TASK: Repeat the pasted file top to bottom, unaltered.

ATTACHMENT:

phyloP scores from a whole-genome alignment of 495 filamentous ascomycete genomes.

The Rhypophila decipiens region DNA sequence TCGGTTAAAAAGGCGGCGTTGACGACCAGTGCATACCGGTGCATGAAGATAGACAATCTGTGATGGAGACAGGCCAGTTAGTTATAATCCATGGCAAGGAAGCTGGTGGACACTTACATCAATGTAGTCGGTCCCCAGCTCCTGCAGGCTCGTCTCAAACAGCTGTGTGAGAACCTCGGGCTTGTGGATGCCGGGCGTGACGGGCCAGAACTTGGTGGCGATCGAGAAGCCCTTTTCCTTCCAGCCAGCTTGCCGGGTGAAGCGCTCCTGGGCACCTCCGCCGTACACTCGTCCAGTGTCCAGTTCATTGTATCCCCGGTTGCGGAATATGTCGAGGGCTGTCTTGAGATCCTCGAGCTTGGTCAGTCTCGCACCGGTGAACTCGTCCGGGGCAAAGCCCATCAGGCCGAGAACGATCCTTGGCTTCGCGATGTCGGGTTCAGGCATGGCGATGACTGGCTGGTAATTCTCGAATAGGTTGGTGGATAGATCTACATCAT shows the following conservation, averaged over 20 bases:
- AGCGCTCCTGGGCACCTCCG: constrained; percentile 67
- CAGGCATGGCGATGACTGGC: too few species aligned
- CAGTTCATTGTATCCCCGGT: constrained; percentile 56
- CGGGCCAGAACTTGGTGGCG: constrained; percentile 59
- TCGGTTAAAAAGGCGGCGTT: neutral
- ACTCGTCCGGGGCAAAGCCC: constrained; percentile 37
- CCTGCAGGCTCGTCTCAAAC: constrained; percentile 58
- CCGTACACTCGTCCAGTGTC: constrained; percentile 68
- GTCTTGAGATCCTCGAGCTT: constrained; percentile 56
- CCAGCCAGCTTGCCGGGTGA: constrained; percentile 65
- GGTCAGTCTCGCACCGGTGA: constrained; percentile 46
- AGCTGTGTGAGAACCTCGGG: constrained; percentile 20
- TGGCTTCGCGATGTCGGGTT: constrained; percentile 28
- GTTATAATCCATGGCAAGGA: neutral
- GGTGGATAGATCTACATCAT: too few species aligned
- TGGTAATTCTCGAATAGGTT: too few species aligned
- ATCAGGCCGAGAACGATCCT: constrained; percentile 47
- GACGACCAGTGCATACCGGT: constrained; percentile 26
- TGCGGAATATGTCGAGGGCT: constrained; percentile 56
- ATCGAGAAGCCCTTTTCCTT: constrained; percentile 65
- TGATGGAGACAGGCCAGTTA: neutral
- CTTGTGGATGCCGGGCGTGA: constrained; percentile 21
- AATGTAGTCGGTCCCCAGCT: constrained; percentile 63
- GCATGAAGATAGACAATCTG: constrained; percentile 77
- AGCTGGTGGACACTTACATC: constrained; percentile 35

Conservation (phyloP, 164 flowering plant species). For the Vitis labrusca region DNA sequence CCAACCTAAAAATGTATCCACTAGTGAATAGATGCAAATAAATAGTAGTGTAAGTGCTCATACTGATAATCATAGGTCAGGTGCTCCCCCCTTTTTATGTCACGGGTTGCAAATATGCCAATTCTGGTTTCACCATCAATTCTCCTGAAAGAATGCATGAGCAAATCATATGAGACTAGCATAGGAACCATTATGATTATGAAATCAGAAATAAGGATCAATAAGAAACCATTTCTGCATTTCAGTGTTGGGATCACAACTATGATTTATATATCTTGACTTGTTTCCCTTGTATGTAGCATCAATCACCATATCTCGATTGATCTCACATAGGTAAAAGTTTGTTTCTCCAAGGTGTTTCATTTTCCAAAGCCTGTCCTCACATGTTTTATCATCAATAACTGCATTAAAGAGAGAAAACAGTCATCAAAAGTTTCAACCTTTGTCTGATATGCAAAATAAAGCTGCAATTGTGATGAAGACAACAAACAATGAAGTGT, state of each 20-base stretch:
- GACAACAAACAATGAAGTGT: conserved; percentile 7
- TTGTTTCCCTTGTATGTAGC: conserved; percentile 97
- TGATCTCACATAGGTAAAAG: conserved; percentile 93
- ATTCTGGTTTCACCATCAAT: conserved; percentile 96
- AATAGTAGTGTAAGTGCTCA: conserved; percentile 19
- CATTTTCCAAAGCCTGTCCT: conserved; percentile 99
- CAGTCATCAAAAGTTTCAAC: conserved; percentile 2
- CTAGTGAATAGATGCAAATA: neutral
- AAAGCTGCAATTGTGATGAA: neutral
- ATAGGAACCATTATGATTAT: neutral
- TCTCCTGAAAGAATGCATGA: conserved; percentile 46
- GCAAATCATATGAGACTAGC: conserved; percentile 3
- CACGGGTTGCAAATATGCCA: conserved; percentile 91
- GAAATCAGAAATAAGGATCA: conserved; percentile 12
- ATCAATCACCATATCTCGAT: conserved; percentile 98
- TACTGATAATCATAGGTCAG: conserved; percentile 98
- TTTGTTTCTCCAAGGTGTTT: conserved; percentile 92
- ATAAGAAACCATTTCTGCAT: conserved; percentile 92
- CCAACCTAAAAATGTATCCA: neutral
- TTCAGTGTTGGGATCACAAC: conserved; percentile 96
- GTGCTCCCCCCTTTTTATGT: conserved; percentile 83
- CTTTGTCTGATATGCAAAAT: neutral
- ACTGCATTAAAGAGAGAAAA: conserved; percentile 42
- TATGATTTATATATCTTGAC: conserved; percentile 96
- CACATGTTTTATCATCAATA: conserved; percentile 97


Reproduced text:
phyloP scores from a whole-genome alignment of 495 filamentous ascomycete genomes.

The Rhypophila decipiens region DNA sequence TCGGTTAAAAAGGCGGCGTTGACGACCAGTGCATACCGGTGCATGAAGATAGACAATCTGTGATGGAGACAGGCCAGTTAGTTATAATCCATGGCAAGGAAGCTGGTGGACACTTACATCAATGTAGTCGGTCCCCAGCTCCTGCAGGCTCGTCTCAAACAGCTGTGTGAGAACCTCGGGCTTGTGGATGCCGGGCGTGACGGGCCAGAACTTGGTGGCGATCGAGAAGCCCTTTTCCTTCCAGCCAGCTTGCCGGGTGAAGCGCTCCTGGGCACCTCCGCCGTACACTCGTCCAGTGTCCAGTTCATTGTATCCCCGGTTGCGGAATATGTCGAGGGCTGTCTTGAGATCCTCGAGCTTGGTCAGTCTCGCACCGGTGAACTCGTCCGGGGCAAAGCCCATCAGGCCGAGAACGATCCTTGGCTTCGCGATGTCGGGTTCAGGCATGGCGATGACTGGCTGGTAATTCTCGAATAGGTTGGTGGATAGATCTACATCAT shows the following conservation, averaged over 20 bases:
- AGCGCTCCTGGGCACCTCCG: constrained; percentile 67
- CAGGCATGGCGATGACTGGC: too few species aligned
- CAGTTCATTGTATCCCCGGT: constrained; percentile 56
- CGGGCCAGAACTTGGTGGCG: constrained; percentile 59
- TCGGTTAAAAAGGCGGCGTT: neutral
- ACTCGTCCGGGGCAAAGCCC: constrained; percentile 37
- CCTGCAGGCTCGTCTCAAAC: constrained; percentile 58
- CCGTACACTCGTCCAGTGTC: constrained; percentile 68
- GTCTTGAGATCCTCGAGCTT: constrained; percentile 56
- CCAGCCAGCTTGCCGGGTGA: constrained; percentile 65
- GGTCAGTCTCGCACCGGTGA: constrained; percentile 46
- AGCTGTGTGAGAACCTCGGG: constrained; percentile 20
- TGGCTTCGCGATGTCGGGTT: constrained; percentile 28
- GTTATAATCCATGGCAAGGA: neutral
- GGTGGATAGATCTACATCAT: too few species aligned
- TGGTAATTCTCGAATAGGTT: too few species aligned
- ATCAGGCCGAGAACGATCCT: constrained; percentile 47
- GACGACCAGTGCATACCGGT: constrained; percentile 26
- TGCGGAATATGTCGAGGGCT: constrained; percentile 56
- ATCGAGAAGCCCTTTTCCTT: constrained; percentile 65
- TGATGGAGACAGGCCAGTTA: neutral
- CTTGTGGATGCCGGGCGTGA: constrained; percentile 21
- AATGTAGTCGGTCCCCAGCT: constrained; percentile 63
- GCATGAAGATAGACAATCTG: constrained; percentile 77
- AGCTGGTGGACACTTACATC: constrained; percentile 35

Conservation (phyloP, 164 flowering plant species). For the Vitis labrusca region DNA sequence CCAACCTAAAAATGTATCCACTAGTGAATAGATGCAAATAAATAGTAGTGTAAGTGCTCATACTGATAATCATAGGTCAGGTGCTCCCCCCTTTTTATGTCACGGGTTGCAAATATGCCAATTCTGGTTTCACCATCAATTCTCCTGAAAGAATGCATGAGCAAATCATATGAGACTAGCATAGGAACCATTATGATTATGAAATCAGAAATAAGGATCAATAAGAAACCATTTCTGCATTTCAGTGTTGGGATCACAACTATGATTTATATATCTTGACTTGTTTCCCTTGTATGTAGCATCAATCACCATATCTCGATTGATCTCACATAGGTAAAAGTTTGTTTCTCCAAGGTGTTTCATTTTCCAAAGCCTGTCCTCACATGTTTTATCATCAATAACTGCATTAAAGAGAGAAAACAGTCATCAAAAGTTTCAACCTTTGTCTGATATGCAAAATAAAGCTGCAATTGTGATGAAGACAACAAACAATGAAGTGT, state of each 20-base stretch:
- GACAACAAACAATGAAGTGT: conserved; percentile 7
- TTGTTTCCCTTGTATGTAGC: conserved; percentile 97
- TGATCTCACATAGGTAAAAG: conserved; percentile 93
- ATTCTGGTTTCACCATCAAT: conserved; percentile 96
- AATAGTAGTGTAAGTGCTCA: conserved; percentile 19
- CATTTTCCAAAGCCTGTCCT: conserved; percentile 99
- CAGTCATCAAAAGTTTCAAC: conserved; percentile 2
- CTAGTGAATAGATGCAAATA: neutral
- AAAGCTGCAATTGTGATGAA: neutral
- ATAGGAACCATTATGATTAT: neutral
- TCTCCTGAAAGAATGCATGA: conserved; percentile 46
- GCAAATCATATGAGACTAGC: conserved; percentile 3
- CACGGGTTGCAAATATGCCA: conserved; percentile 91
- GAAATCAGAAATAAGGATCA: conserved; percentile 12
- ATCAATCACCATATCTCGAT: conserved; percentile 98
- TACTGATAATCATAGGTCAG: conserved; percentile 98
- TTTGTTTCTCCAAGGTGTTT: conserved; percentile 92
- ATAAGAAACCATTTCTGCAT: conserved; percentile 92
- CCAACCTAAAAATGTATCCA: neutral
- TTCAGTGTTGGGATCACAAC: conserved; percentile 96
- GTGCTCCCCCCTTTTTATGT: conserved; percentile 83
- CTTTGTCTGATATGCAAAAT: neutral
- ACTGCATTAAAGAGAGAAAA: conserved; percentile 42
- TATGATTTATATATCTTGAC: conserved; percentile 96
- CACATGTTTTATCATCAATA: conserved; percentile 97